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Monday, November 24 1997

The Founding Father

Deepak Karambelkar

So phenomenal was its success that it has becomes difficult to say if Ramesh Sippy made Buniyaad or Buniyaad made Ramesh Sippy. Countless other serials have come and gone, but Buniyaad has remained forever. No one -- not even Sippy himself -- has been able to recreate the magic of his debut on television. Witness the fate of his latest project -- Gaatha -- (STAR Plus) -- which is no where near as compelling.

Sippy is quick to point out that it is still too early to say if Gaatha has been an expensive failure. Written by Buniyaad writer, Manohar Shyam Joshi, the serial is more complex. "Dealing with one family is problematic enough. With two families and the nationalistic movement as the third dimension, it is that much harder," says Sippy, adding that "television is not a medium for focussed viewing, it is one for channel surfing." Also, the serial is in a 45-minute time slot, a rare thing for a social drama. Still, Sippy is confident that Gaatha will eventually shine through as it is quality entertainment. "If Gaatha doesn't pick up sufficiently, I'll have to accept the results. The only thing I won't accept is a fall in its quality." Which he insists is better than that of Buniyaad. "Buniyaad had a free run," recalls Sippy. DD was the solo channel at that time. Sippy believes that in today's competitive environment, Buniyaad wouldn't be able to repeat its success. He says that after Buniyaad, nothing other than mythologicals have done as well or lasted through time and memory. Parikshit Sahni, star of Gaatha says all comparisons are odious, especially when the canvasses are so different. "Buniyaad had a captive audience whereas Gaatha has to fight it out," he says.

Sippy agrees that he will always have to live with the burden of having made Buniyaad and the landmark movie, Sholay. "That does weighs heavily, but there it is. It's mine, not anybody else's!" In fact, Sippy is still reaping the returns from both projects with repeat telecasts of Buniyaad and Sholay. "I have never worked with anybody for a fixed sum of money. The returns should keep coming if the programme is successful," he feels.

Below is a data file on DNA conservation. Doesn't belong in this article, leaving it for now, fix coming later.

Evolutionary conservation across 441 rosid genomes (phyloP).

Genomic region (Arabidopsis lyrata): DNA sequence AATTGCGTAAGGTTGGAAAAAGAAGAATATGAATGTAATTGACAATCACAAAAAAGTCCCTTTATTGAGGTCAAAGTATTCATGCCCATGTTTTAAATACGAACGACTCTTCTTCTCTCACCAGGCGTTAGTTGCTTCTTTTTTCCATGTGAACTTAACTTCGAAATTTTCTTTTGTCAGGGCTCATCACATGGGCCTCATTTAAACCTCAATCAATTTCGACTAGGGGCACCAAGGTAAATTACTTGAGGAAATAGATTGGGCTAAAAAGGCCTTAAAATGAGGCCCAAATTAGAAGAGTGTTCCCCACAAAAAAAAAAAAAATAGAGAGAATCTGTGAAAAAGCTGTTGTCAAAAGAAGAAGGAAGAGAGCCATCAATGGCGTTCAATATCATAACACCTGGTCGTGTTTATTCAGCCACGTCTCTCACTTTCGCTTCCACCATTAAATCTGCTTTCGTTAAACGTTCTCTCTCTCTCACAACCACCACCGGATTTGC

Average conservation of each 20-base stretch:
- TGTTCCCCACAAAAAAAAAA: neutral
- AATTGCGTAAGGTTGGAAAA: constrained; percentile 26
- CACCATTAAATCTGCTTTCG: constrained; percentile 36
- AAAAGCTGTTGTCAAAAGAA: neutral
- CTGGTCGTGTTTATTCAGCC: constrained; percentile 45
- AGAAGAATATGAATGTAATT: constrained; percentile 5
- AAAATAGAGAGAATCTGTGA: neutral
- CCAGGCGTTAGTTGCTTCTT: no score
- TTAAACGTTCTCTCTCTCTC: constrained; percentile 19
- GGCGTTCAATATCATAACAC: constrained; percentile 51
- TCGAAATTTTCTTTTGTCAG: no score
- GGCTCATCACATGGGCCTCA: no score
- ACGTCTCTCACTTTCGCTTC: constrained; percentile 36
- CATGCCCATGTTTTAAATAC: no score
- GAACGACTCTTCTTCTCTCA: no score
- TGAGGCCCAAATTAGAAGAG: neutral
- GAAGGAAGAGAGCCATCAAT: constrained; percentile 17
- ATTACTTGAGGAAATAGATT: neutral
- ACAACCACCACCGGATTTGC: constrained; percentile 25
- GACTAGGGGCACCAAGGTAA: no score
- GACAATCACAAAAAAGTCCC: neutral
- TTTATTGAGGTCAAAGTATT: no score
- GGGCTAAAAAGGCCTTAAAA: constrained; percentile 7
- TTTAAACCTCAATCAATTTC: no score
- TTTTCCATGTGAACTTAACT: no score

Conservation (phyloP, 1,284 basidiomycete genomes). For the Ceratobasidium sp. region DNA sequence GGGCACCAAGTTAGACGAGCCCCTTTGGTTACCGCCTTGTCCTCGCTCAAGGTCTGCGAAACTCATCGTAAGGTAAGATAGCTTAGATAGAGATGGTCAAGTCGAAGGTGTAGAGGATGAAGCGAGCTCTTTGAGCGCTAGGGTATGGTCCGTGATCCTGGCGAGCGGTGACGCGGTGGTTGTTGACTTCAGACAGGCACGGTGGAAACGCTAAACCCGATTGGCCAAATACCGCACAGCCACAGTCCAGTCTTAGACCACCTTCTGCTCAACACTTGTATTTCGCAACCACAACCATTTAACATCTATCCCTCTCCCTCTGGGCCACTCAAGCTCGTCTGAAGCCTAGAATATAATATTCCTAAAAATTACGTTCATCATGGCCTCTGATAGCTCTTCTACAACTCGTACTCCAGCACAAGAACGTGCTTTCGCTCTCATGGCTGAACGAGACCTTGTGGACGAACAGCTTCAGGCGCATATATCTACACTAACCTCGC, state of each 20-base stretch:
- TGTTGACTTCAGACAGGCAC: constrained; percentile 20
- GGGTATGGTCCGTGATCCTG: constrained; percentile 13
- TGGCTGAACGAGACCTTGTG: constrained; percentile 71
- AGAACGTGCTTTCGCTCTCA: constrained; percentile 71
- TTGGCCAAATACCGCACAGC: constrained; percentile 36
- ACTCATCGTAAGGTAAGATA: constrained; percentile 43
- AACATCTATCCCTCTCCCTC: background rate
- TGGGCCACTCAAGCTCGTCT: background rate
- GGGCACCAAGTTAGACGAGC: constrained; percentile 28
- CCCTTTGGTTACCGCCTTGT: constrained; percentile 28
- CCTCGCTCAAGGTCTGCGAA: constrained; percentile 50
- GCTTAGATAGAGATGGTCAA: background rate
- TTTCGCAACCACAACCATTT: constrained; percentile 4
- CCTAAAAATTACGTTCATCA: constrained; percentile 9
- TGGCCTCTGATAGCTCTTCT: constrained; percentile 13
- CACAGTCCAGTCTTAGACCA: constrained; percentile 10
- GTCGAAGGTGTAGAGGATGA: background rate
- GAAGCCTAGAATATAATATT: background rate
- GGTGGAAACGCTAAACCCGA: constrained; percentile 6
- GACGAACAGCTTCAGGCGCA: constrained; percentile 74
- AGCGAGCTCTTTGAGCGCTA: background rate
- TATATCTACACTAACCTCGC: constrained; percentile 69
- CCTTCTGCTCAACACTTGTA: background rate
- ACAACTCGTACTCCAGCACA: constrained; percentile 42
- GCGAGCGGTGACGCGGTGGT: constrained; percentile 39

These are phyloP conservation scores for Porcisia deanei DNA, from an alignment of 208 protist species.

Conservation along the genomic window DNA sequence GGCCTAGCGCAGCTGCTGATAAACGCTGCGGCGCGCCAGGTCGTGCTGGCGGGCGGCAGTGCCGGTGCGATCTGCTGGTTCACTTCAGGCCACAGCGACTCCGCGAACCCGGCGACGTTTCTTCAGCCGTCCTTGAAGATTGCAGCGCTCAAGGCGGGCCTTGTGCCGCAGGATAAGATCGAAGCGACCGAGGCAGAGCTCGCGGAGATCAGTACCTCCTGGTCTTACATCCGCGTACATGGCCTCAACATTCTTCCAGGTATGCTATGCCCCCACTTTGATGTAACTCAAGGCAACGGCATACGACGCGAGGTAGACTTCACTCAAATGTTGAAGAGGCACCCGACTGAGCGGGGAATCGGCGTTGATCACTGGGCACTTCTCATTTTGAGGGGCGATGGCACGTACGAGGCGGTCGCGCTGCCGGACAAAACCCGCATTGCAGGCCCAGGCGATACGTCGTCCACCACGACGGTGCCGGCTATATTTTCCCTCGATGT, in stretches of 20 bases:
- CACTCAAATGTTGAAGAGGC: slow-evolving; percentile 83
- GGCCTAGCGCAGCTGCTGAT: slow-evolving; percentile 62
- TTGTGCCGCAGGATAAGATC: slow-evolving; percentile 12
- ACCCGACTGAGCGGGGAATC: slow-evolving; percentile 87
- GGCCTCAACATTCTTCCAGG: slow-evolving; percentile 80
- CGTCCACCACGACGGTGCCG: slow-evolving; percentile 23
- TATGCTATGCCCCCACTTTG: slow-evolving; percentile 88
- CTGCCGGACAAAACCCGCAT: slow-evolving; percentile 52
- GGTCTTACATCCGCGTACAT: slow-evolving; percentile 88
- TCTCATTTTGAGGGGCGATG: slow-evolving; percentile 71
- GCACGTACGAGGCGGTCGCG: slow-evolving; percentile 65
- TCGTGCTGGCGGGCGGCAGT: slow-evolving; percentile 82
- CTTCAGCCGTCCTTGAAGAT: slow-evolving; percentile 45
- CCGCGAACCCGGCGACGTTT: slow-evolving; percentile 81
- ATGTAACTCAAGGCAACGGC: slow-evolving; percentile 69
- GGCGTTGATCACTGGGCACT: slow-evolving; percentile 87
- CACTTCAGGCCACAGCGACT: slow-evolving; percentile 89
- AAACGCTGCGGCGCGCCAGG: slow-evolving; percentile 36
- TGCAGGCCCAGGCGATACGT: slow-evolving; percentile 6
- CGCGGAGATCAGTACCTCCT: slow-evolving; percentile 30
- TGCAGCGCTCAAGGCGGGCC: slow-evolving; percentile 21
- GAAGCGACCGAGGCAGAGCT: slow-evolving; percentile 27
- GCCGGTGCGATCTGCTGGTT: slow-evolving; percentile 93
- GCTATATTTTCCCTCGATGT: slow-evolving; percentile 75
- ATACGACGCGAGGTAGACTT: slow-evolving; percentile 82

To be successful, the Sippy gospel advocates Quality. That was one of the reason for putting Gaatha, Kya Baat Hai and The Joneja Talk Show on STAR Plus. The sound and picture quality is superior on the satellite channel which has a "discerning audience who understands and appreciates quality." Also, being the early bird on the channel means that he gets special treatment on further project. But in the twelve years since Buniyaad, Sippy has made surprisingly few television programmes. He insists that his aim was never to become a software house and churn out material. "For me to be personally involved in any project, it will have to be more than just another show," he says. Sahni feels it a pleasure just to be associated with Sippy. "He is a complete professional and does not make anything half-baked,''he says. "Neither does he resort to pyrotechnics to get his work done -- he is always relaxed and never shouts or screams." Vijayendra Ghatge thinks Sippy is a wizard of the Indian screen, especially when it comes to putting mega-project together. "He has a passion for life. He is a great visionary and perfectionist and can draw out the nuances from an actor," says Ghatge. Kruttika Desai insists that Sippy is the shy and reserved type who takes time to open up. But when it comes to work, he never fails to deliver. "He has had the maximum impact on me. He is a man with class and commands that kind of respect," says she.